Once the artery is damaged, cholesterol-rich plaque begins to build up as a protective mechanism. Problems arise when the rate of damage and resultant blood clot formation outpace or outstrip your body's ability to repair. As noted by Kendrick, "For good health, you want to maintain a balance between the blood being too ready to clot, and the blood not clotting when you need it to."9

So, what factors might lead to a situation in which the arterial damage is greater than your body's ability to repair it? Kendrick's "short list" includes over 30 factors alone, which include:

  • Use of certain drugs, including oral steroids, omeprazole, Avastin and thalidomide
  • Diseases such as Cushing's disease, Kawasaki disease, rheumatoid arthritis, systemic lupus erythematosus, chronic kidney disease and acute renal failure, sickle cell disease, malaria and Type 2 diabetes, as well as bacterial and viral infections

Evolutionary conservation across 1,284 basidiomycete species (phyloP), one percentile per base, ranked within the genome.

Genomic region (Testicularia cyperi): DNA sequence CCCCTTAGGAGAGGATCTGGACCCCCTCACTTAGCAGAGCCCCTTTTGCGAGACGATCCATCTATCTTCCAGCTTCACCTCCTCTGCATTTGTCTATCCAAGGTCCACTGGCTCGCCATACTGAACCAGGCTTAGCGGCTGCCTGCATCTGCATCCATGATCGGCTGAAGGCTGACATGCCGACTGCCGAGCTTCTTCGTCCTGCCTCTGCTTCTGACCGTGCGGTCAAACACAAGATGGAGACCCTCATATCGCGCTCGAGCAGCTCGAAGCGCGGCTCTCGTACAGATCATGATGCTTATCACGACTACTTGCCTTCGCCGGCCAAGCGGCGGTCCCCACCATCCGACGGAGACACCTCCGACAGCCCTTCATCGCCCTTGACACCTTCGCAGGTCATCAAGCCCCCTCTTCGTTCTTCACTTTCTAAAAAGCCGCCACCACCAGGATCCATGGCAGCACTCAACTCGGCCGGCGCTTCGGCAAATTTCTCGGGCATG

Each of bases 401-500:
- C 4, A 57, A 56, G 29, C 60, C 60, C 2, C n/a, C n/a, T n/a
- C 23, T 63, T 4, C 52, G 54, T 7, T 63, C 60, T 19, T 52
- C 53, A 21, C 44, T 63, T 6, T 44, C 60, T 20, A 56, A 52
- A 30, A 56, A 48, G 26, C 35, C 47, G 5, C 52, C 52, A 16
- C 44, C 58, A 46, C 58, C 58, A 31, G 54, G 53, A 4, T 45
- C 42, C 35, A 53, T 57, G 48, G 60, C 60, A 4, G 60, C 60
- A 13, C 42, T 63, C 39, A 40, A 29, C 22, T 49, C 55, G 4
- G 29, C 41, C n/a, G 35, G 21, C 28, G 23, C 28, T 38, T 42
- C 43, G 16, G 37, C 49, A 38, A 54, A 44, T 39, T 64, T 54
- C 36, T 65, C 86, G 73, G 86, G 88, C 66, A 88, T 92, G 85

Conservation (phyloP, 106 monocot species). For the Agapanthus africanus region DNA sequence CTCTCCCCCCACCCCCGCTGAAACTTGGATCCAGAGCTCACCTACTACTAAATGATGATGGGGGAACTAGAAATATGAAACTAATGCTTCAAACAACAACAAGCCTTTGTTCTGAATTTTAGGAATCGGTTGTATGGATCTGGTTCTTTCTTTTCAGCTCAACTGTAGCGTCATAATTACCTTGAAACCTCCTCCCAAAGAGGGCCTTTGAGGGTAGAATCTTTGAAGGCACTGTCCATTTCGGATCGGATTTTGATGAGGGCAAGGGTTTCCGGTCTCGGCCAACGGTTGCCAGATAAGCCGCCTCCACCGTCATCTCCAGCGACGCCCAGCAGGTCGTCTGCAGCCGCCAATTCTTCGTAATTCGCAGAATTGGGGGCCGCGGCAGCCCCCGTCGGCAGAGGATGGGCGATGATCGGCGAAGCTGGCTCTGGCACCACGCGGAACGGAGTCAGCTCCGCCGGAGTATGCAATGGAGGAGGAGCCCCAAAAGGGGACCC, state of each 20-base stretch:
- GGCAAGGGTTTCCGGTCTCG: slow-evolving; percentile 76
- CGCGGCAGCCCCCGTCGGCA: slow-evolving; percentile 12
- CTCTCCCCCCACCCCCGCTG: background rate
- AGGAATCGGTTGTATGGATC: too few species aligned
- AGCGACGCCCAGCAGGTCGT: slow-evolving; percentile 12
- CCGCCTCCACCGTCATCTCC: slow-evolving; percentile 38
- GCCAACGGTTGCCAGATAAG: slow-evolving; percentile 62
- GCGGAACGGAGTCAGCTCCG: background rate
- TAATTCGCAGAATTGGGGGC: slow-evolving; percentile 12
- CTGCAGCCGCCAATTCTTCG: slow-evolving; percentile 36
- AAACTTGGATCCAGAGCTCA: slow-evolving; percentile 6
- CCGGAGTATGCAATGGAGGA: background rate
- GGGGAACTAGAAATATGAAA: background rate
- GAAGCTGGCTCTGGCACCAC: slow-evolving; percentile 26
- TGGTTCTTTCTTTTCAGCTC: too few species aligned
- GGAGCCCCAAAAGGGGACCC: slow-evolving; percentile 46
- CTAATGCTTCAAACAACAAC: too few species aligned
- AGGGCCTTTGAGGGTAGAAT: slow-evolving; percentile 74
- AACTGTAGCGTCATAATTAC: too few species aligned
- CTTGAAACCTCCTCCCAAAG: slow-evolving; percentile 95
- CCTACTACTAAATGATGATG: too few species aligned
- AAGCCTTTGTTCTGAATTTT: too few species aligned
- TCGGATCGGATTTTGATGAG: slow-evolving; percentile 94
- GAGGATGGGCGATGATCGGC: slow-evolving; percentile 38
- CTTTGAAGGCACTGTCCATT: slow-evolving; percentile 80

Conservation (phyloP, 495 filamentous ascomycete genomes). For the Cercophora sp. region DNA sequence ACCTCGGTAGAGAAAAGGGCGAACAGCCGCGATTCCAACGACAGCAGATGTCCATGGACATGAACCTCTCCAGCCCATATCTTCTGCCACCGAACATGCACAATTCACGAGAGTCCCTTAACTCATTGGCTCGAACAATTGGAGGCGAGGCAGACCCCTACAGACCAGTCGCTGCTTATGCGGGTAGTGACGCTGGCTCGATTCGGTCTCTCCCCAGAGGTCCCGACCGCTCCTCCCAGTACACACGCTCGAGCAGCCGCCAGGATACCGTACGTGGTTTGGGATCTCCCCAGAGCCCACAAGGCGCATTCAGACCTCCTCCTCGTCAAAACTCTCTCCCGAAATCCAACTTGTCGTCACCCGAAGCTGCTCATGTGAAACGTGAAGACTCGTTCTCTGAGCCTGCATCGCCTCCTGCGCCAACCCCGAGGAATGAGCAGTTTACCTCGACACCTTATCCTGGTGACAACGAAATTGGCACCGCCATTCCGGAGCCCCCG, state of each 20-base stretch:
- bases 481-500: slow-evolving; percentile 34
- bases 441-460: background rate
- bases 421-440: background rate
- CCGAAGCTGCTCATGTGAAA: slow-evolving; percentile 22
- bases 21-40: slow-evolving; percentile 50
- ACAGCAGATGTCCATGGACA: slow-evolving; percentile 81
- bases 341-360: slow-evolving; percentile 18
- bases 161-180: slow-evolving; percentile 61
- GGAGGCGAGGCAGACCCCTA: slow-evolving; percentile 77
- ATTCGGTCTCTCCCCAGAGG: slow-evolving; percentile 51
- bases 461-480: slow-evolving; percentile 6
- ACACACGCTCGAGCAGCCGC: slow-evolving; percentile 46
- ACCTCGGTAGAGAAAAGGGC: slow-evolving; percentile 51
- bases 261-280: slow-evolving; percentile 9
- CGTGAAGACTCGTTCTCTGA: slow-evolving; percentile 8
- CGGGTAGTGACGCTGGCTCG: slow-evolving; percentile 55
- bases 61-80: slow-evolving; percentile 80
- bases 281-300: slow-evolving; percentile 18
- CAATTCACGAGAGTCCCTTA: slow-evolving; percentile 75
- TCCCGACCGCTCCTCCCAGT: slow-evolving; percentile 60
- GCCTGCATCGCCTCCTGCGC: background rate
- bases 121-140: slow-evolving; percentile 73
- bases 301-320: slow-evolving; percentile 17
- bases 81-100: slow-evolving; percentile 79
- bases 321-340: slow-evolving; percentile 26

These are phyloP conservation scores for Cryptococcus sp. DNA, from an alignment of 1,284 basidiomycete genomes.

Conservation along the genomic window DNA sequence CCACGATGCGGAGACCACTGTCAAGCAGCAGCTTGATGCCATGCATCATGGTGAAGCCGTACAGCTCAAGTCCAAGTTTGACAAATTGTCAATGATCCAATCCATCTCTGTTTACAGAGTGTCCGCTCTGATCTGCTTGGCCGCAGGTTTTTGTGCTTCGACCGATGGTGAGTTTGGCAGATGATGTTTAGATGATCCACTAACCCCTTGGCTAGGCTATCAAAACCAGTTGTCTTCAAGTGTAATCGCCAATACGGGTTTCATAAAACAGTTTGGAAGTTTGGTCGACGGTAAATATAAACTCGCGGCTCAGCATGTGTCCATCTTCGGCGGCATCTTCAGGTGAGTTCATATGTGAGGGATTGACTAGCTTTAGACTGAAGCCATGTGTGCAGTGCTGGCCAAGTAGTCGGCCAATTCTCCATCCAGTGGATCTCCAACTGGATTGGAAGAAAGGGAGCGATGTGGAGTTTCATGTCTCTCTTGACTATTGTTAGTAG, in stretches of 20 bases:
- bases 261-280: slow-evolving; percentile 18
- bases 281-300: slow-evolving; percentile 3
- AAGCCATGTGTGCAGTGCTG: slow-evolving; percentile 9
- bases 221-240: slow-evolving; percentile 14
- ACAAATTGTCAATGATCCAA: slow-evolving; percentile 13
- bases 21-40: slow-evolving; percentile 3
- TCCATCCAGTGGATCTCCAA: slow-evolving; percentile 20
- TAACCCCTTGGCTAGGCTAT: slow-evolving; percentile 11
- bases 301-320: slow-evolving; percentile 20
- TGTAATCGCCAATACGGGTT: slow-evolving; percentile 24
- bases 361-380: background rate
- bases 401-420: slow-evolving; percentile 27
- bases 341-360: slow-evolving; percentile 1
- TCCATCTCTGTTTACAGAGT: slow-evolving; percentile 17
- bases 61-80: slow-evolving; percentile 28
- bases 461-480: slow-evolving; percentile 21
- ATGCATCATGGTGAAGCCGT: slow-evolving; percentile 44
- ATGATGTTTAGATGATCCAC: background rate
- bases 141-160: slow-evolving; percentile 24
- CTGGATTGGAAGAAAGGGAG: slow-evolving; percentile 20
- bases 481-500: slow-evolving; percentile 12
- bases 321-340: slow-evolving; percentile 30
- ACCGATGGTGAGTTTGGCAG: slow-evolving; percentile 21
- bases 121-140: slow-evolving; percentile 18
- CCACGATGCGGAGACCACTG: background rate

• Acute physical and mental stress, and chronic mental stress
  • Heavy metal exposure, including lead and mercury
  • Certain nutritional deficiencies, including vitamins B and C deficiencies
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Without Cholesterol in Your Body, You Would Die

Another "statin denier" outed by the Daily Mail is Zoe Harcombe, Ph.D., nutritional researcher, author and public speaker. She states, "It is virtually impossible to explain how vital cholesterol is to the human body. If you had no cholesterol in your body you would be dead."10

Your liver manufactures most, about 80 percent, of the cholesterol your body requires, which in and of itself suggests your body cannot survive without it. The remaining 20 percent comes from your diet. However, dietary cholesterol is absorbed at a rate of 20 to 60 percent, depending on the individual, and if you consume less, your body will compensate by making more and vice versa.

Contrary to popular belief, cholesterol is a crucial molecule necessary for optimal health, and not nearly the damaging culprit it's been made out to be. Since cholesterol is a fatty substance, it does not travel well through your water-based bloodstream. Hence it is encapsulated in a lipoprotein.